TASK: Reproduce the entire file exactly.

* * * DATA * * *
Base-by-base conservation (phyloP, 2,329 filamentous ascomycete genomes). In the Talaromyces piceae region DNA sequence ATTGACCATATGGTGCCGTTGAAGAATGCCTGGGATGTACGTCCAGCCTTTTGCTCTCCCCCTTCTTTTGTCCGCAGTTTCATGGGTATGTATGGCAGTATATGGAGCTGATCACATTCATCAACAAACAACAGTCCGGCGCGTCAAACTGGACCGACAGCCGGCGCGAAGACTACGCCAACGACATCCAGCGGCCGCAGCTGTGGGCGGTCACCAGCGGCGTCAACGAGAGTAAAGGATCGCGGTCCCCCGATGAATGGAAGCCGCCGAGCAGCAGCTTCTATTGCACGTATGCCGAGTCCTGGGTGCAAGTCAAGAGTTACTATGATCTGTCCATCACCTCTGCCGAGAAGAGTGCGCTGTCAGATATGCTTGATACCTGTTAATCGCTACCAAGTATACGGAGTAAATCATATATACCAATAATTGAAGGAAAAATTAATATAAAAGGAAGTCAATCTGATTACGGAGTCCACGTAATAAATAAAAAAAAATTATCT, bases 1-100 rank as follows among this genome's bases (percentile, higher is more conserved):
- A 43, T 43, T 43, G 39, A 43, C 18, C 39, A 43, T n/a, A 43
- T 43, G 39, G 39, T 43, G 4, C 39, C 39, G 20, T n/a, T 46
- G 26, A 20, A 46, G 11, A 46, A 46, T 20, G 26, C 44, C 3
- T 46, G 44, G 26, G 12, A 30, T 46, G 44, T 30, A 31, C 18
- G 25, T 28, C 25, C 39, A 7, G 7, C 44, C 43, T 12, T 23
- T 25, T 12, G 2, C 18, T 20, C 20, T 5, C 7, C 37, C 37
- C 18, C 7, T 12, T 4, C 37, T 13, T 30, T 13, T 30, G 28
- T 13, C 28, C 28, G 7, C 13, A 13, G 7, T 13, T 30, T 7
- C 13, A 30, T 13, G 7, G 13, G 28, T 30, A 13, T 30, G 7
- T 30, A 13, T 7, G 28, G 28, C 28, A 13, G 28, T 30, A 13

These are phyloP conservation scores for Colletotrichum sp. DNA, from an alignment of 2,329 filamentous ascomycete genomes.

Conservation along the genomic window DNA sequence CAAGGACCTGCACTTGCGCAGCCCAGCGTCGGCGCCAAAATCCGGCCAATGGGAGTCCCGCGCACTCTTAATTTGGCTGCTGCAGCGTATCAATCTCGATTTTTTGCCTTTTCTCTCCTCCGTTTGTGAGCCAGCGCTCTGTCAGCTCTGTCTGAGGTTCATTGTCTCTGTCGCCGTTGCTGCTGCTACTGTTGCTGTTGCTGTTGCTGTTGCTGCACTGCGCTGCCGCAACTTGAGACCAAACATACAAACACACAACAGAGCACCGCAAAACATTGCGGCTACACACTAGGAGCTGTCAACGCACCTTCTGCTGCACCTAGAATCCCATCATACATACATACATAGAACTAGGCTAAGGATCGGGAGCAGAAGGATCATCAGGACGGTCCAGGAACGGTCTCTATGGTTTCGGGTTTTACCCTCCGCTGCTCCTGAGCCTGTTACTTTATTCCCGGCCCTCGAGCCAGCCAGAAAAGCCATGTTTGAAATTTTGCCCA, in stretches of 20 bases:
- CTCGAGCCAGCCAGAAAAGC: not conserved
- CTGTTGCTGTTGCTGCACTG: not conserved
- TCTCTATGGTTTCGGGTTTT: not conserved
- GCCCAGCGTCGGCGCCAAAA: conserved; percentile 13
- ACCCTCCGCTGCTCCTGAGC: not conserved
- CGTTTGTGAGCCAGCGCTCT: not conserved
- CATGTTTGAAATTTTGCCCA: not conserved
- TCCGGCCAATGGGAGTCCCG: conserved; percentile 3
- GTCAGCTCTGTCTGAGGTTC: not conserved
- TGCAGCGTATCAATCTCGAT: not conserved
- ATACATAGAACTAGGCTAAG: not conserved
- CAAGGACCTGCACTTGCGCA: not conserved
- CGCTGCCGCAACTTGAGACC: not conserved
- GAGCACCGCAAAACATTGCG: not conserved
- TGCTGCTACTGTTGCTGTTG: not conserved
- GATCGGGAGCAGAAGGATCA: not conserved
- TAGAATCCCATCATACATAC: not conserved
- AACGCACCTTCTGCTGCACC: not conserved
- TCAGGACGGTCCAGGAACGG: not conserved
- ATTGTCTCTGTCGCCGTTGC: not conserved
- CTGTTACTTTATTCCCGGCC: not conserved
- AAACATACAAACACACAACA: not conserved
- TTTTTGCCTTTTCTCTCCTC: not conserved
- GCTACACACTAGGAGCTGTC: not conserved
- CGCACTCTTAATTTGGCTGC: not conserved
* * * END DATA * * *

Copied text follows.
Base-by-base conservation (phyloP, 2,329 filamentous ascomycete genomes). In the Talaromyces piceae region DNA sequence ATTGACCATATGGTGCCGTTGAAGAATGCCTGGGATGTACGTCCAGCCTTTTGCTCTCCCCCTTCTTTTGTCCGCAGTTTCATGGGTATGTATGGCAGTATATGGAGCTGATCACATTCATCAACAAACAACAGTCCGGCGCGTCAAACTGGACCGACAGCCGGCGCGAAGACTACGCCAACGACATCCAGCGGCCGCAGCTGTGGGCGGTCACCAGCGGCGTCAACGAGAGTAAAGGATCGCGGTCCCCCGATGAATGGAAGCCGCCGAGCAGCAGCTTCTATTGCACGTATGCCGAGTCCTGGGTGCAAGTCAAGAGTTACTATGATCTGTCCATCACCTCTGCCGAGAAGAGTGCGCTGTCAGATATGCTTGATACCTGTTAATCGCTACCAAGTATACGGAGTAAATCATATATACCAATAATTGAAGGAAAAATTAATATAAAAGGAAGTCAATCTGATTACGGAGTCCACGTAATAAATAAAAAAAAATTATCT, bases 1-100 rank as follows among this genome's bases (percentile, higher is more conserved):
- A 43, T 43, T 43, G 39, A 43, C 18, C 39, A 43, T n/a, A 43
- T 43, G 39, G 39, T 43, G 4, C 39, C 39, G 20, T n/a, T 46
- G 26, A 20, A 46, G 11, A 46, A 46, T 20, G 26, C 44, C 3
- T 46, G 44, G 26, G 12, A 30, T 46, G 44, T 30, A 31, C 18
- G 25, T 28, C 25, C 39, A 7, G 7, C 44, C 43, T 12, T 23
- T 25, T 12, G 2, C 18, T 20, C 20, T 5, C 7, C 37, C 37
- C 18, C 7, T 12, T 4, C 37, T 13, T 30, T 13, T 30, G 28
- T 13, C 28, C 28, G 7, C 13, A 13, G 7, T 13, T 30, T 7
- C 13, A 30, T 13, G 7, G 13, G 28, T 30, A 13, T 30, G 7
- T 30, A 13, T 7, G 28, G 28, C 28, A 13, G 28, T 30, A 13

These are phyloP conservation scores for Colletotrichum sp. DNA, from an alignment of 2,329 filamentous ascomycete genomes.

Conservation along the genomic window DNA sequence CAAGGACCTGCACTTGCGCAGCCCAGCGTCGGCGCCAAAATCCGGCCAATGGGAGTCCCGCGCACTCTTAATTTGGCTGCTGCAGCGTATCAATCTCGATTTTTTGCCTTTTCTCTCCTCCGTTTGTGAGCCAGCGCTCTGTCAGCTCTGTCTGAGGTTCATTGTCTCTGTCGCCGTTGCTGCTGCTACTGTTGCTGTTGCTGTTGCTGTTGCTGCACTGCGCTGCCGCAACTTGAGACCAAACATACAAACACACAACAGAGCACCGCAAAACATTGCGGCTACACACTAGGAGCTGTCAACGCACCTTCTGCTGCACCTAGAATCCCATCATACATACATACATAGAACTAGGCTAAGGATCGGGAGCAGAAGGATCATCAGGACGGTCCAGGAACGGTCTCTATGGTTTCGGGTTTTACCCTCCGCTGCTCCTGAGCCTGTTACTTTATTCCCGGCCCTCGAGCCAGCCAGAAAAGCCATGTTTGAAATTTTGCCCA, in stretches of 20 bases:
- CTCGAGCCAGCCAGAAAAGC: not conserved
- CTGTTGCTGTTGCTGCACTG: not conserved
- TCTCTATGGTTTCGGGTTTT: not conserved
- GCCCAGCGTCGGCGCCAAAA: conserved; percentile 13
- ACCCTCCGCTGCTCCTGAGC: not conserved
- CGTTTGTGAGCCAGCGCTCT: not conserved
- CATGTTTGAAATTTTGCCCA: not conserved
- TCCGGCCAATGGGAGTCCCG: conserved; percentile 3
- GTCAGCTCTGTCTGAGGTTC: not conserved
- TGCAGCGTATCAATCTCGAT: not conserved
- ATACATAGAACTAGGCTAAG: not conserved
- CAAGGACCTGCACTTGCGCA: not conserved
- CGCTGCCGCAACTTGAGACC: not conserved
- GAGCACCGCAAAACATTGCG: not conserved
- TGCTGCTACTGTTGCTGTTG: not conserved
- GATCGGGAGCAGAAGGATCA: not conserved
- TAGAATCCCATCATACATAC: not conserved
- AACGCACCTTCTGCTGCACC: not conserved
- TCAGGACGGTCCAGGAACGG: not conserved
- ATTGTCTCTGTCGCCGTTGC: not conserved
- CTGTTACTTTATTCCCGGCC: not conserved
- AAACATACAAACACACAACA: not conserved
- TTTTTGCCTTTTCTCTCCTC: not conserved
- GCTACACACTAGGAGCTGTC: not conserved
- CGCACTCTTAATTTGGCTGC: not conserved